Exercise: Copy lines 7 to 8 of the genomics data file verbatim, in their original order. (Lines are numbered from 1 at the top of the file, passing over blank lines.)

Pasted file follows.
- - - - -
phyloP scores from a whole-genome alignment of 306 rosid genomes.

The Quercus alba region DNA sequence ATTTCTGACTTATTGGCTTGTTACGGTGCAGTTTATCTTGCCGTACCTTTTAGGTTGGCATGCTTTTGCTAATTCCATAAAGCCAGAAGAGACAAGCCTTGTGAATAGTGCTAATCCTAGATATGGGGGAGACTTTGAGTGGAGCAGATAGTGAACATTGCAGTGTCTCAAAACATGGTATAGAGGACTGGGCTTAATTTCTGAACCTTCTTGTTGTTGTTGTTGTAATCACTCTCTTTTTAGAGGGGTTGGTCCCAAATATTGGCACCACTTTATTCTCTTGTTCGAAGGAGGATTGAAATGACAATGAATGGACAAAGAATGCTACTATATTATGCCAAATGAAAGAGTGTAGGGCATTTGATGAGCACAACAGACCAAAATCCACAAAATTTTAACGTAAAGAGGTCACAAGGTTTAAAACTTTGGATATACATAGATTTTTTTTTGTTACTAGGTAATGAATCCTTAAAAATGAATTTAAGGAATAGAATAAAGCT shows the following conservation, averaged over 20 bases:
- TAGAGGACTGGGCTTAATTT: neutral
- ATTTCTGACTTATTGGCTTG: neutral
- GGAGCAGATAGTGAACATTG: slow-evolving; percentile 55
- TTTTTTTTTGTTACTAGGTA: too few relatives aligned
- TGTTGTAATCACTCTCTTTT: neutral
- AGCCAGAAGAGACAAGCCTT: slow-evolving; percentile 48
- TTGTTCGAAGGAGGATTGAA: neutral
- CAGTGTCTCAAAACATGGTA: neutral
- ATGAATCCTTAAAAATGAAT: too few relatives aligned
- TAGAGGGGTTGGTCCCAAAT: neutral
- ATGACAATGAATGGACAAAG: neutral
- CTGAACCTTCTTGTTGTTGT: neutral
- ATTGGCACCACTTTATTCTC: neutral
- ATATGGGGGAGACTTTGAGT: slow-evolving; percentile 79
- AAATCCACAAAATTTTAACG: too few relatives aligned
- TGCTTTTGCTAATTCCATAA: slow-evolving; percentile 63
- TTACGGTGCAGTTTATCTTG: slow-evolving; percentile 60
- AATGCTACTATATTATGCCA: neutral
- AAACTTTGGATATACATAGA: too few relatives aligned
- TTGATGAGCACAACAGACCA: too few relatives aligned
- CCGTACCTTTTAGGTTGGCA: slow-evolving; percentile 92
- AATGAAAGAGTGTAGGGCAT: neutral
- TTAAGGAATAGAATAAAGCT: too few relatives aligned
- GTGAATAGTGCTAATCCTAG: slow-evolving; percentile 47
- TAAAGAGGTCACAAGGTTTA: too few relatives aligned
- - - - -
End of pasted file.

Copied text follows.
- TGTTGTAATCACTCTCTTTT: neutral
- AGCCAGAAGAGACAAGCCTT: slow-evolving; percentile 48